Because the only thing the Internet is good for is Facebook? Are you twelve years old? (A smart 12 year old would know better, but we already covered that.) Gee, being able to distribute health information, check the status of villages during epidemics, arrange for medical supply deliveries, provide on-line education, etc., etc. might seem somehow useful. Good communications are essential for economic development everywhere, Africa is no exception.

Comment Can You Say "Software Factory"? (Score 4, Informative) 289

This idea is an old one, and has been tried. It is known as the "software factory" and was a central part of Japan's Fifth Generation Computer (FGS) initiative from 1982 to 1992, 30 years ago. The FGSI probably holds the record for the most spectacular computer project failure in the history of computer science, with a total of $700 million spent in 2015 dollars.

Comment Re:Demand segmentation 101 (Score 2) 379

Actually, airlines in the USA are generally running almost all their flights at full capacity right now. Especially the major carriers. Competition has made them run with nearly 100% load factors nearly every day of the week.

Business travelers dominate Sunday, Monday, Friday and Saturday leaving Tuesday - Thursday for non-business travelers. Middle of the week is where the deals are now, but because they have reduced capacity so much, business travel is being squished into these days as well.

The 2015 domestic load factor is 83.68% right now - which is indeed extremely high. Many flights are full at such a high load factor, but not all of them are. There are still "red-eyes" and other off-peak flights that have loads well below 50%, and the fact that they don't charge high fares (to cover the full cost of flying the plane) for those flights - the rates are discounted in fact - shows that the principle of some flights subsidizing others is still in place.

Comment Re:Demand segmentation 101 (Score 1) 379

It's entirely likely that the airlines are losing money on some flights, and making that money up during peak demand times, so that they can keep their entire fleet going all year.

It is not "likely" - it is a simple fact that this is the case.

Consider the cost of flying an aircraft. The cost of operation does go up when the flight is full compared to nearly empty due to the increased fuel consumption, but the weight difference between a fully fueled airliner with no passengers and baggage, and one with a full passenger/baggage load is only about 25% of added weight. Fuel consumption is close to a linear function of aircraft weight. So the empty airliner has only a 25% fuel savings over a full one, and all other costs are equal (amortization of the plane, flight crew costs, gate fees, etc.).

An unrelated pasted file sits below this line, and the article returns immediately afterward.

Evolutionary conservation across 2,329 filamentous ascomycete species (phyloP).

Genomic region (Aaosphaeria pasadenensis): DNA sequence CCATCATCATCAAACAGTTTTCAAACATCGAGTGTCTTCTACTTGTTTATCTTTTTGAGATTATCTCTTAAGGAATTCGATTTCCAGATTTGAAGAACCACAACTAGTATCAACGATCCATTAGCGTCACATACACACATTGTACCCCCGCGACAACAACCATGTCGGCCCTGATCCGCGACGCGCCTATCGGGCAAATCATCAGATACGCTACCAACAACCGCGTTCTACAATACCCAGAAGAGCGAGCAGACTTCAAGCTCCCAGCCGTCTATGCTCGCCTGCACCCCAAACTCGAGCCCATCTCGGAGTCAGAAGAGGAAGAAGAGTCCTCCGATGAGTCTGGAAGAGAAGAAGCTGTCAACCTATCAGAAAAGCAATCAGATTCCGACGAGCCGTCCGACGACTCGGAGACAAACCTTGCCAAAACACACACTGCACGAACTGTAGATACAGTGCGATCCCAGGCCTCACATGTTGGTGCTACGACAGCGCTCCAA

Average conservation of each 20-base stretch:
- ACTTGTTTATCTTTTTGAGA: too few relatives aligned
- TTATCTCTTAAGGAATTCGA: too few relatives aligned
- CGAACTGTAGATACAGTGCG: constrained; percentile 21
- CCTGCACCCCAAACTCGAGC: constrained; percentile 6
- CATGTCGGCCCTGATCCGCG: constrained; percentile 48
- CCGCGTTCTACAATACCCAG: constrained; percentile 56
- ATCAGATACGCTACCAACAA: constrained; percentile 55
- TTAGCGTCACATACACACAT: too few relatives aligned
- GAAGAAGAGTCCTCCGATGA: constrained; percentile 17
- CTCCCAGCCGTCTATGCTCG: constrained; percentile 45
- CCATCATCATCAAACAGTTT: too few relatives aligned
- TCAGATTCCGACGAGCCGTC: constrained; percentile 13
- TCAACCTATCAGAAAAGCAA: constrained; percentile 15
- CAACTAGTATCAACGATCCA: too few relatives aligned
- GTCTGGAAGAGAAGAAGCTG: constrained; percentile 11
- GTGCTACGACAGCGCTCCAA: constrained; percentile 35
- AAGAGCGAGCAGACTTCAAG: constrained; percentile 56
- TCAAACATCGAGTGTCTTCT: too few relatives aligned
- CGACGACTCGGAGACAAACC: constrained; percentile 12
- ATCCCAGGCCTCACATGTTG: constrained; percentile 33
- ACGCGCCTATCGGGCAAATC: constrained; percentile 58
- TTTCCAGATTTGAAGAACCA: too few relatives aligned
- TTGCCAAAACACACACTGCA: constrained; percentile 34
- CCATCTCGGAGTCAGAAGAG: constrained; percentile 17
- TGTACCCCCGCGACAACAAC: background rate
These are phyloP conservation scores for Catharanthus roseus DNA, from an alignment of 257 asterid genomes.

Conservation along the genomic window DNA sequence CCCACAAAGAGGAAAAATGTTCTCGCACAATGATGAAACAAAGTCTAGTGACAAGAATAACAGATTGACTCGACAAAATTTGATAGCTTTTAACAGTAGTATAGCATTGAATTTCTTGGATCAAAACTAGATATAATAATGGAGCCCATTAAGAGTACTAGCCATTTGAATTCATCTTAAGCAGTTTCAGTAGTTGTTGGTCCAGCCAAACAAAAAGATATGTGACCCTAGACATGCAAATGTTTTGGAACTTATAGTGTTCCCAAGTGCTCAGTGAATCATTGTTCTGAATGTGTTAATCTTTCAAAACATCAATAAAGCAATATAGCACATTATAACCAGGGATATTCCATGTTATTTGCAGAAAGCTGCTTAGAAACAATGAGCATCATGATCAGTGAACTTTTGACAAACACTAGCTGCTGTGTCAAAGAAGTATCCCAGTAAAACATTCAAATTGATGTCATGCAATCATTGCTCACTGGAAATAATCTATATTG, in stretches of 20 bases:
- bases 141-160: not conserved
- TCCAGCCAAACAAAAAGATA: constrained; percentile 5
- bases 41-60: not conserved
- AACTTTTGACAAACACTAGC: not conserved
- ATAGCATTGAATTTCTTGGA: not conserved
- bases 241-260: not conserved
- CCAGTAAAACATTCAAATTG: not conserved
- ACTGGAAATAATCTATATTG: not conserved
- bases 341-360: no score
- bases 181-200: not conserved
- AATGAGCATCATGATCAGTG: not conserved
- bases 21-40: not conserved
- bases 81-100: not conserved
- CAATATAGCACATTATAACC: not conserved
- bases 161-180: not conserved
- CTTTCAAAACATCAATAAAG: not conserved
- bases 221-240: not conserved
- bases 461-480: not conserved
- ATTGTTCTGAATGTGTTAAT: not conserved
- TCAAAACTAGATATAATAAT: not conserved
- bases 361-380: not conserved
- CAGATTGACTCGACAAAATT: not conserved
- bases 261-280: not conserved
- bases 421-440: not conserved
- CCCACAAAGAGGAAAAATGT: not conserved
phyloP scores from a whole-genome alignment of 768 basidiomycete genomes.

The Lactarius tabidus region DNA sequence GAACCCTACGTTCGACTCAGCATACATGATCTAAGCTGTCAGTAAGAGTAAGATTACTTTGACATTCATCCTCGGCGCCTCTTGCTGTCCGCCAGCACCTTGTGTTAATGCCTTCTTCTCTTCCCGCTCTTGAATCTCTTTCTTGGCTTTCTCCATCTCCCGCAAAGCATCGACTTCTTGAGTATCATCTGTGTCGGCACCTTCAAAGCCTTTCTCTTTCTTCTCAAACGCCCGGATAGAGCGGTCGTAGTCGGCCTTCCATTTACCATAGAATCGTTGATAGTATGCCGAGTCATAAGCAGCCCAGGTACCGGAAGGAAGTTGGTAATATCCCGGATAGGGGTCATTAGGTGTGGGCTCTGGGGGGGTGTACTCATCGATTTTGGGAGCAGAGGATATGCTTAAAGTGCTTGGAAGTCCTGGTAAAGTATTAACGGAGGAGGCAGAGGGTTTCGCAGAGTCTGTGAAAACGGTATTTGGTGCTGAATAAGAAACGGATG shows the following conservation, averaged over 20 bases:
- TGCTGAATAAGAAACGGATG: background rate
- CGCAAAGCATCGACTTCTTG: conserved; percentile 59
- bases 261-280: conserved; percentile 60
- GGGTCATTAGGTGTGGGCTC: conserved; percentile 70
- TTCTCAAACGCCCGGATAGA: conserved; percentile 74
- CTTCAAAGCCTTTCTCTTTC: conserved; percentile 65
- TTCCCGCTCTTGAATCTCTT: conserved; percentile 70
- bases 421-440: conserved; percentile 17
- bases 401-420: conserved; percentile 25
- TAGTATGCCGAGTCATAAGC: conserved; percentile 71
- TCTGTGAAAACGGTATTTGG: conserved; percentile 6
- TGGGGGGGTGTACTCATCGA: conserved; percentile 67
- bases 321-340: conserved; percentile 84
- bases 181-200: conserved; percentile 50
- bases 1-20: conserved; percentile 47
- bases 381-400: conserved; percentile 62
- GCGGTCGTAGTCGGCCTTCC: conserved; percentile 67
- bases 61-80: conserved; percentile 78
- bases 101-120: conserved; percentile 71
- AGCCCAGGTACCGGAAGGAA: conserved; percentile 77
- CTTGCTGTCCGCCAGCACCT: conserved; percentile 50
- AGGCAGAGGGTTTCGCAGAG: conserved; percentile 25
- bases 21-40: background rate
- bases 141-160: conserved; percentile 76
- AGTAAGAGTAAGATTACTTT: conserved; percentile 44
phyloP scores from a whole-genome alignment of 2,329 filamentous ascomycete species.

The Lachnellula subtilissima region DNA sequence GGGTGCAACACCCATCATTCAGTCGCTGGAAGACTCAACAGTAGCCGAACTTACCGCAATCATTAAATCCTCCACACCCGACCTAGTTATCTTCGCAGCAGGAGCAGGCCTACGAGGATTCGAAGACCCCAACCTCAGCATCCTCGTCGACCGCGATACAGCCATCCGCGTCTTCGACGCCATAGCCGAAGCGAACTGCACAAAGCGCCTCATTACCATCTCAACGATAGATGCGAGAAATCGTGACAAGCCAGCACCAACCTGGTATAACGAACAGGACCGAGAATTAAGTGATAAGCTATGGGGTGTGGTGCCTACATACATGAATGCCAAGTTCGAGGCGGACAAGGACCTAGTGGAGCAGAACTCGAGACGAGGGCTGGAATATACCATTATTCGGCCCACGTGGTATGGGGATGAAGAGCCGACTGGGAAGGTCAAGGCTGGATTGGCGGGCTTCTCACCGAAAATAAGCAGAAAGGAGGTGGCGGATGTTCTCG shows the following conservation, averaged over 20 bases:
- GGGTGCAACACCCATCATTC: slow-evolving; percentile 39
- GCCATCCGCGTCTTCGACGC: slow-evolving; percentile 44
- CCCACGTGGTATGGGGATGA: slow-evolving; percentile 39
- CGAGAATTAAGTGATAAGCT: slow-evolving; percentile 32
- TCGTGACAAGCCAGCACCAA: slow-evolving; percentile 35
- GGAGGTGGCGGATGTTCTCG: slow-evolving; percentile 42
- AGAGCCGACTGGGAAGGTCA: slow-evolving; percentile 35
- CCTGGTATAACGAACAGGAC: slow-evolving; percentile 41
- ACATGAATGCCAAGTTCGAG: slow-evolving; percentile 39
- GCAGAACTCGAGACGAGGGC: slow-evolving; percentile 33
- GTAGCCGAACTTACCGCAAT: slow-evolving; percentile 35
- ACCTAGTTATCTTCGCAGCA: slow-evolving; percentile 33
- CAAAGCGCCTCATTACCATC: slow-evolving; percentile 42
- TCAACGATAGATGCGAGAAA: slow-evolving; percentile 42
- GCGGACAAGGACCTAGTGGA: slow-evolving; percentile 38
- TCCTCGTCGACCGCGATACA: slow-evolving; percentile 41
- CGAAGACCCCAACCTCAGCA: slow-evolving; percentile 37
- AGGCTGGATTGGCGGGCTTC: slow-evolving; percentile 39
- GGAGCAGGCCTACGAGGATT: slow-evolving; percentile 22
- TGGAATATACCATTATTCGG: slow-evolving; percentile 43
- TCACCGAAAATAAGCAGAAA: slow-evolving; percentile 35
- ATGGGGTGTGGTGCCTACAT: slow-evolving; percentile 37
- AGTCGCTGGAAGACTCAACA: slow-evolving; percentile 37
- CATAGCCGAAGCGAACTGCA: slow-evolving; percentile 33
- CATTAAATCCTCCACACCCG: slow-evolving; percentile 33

If they charged the actual cost of operation per passenger for each flight then nearly empty airliner ticket prices would be fantastically expensive while full flights would be very cheap. Yet the empty flights are empty due to low demand, and the full ones are full due to high demand. This is obviously a topsy-turvy pricing model that would mean the demise of the airline, or airline industry if followed. And canceling scheduled flights simply due to low numbers of passengers does not, shall we say, "fly" - people expect scheduled flights to actually be there if they choose to buy a ticket at the last minute.

So nearly empty flight seat prices are low (and the fares come no where near paying for the cost of flying the plane) since they want to get some people on the plane to reduce losses on the flight, while full flights with higher seat prices pay the bills and make all of the profits.

Comment Re:It's Entirely Feasible (Score 1) 147

Mars One is a not for profit foundation.

"Non profits" are perfectly capable of paying their officers huge salaries for doing nothing. All "not for profit" means is that there are no share holders and they can collect money with many tax exemptions. "Non profits" that are run for the profit of the founder and his/her cronies is one of the oldest scams in the book.

Comment Re:Moon Zero? (Score 1) 147

It really doesn't make any sense. The high desert is where they should go. It's dramatically more similar to either planet than is Antarctica, which has a crapload of solid water flying about.

What is "crapload" in metric terms? Antarctica has very little precipitation: "It is also extremely dry (technically a desert), averaging 166mm (6.5 in) of precipitation per year". All of the ice in Antarctica may confuse you, but the reason why there is so much is that it is extremely cold ("The Climate of Antarctica is the coldest on Earth.") so that the little water that falls does not melt and run off.

Comment Re:Did they make more than $750K profit by blockin (Score 1) 188

even after you've been busted the fine will be less than your profits.

Violating a consent decree means go straight to jail, do not pass go, do not collect $200, no trial. What business is worth that?

No one who is caught the first time with a violation like this is party to any consent decree. Only the party that 'consents' to it is.

The point of the poster above is that this sets a (very low) price for stealing public bandwidth until after you are caught the first time. A light fee for first time burglary convictions as the only punishment makes burglary very attractive until that first conviction. Not much of a deterrent to all the other burglar wannabes.

Comment Re:Could be argued differently... (Score 4, Insightful) 188

The argument can be raised that it is their hotel, and their rules.

If I went to a pub and brought my own booze, I'd be tossed out. Same rule can be argued to apply with Wi-Fi.

Only if you had absolutely no idea what you were talking about. Wireless transmissions take place on publicly owned airwaves. Jamming these airwaves is theft of publicly owned bandwidth.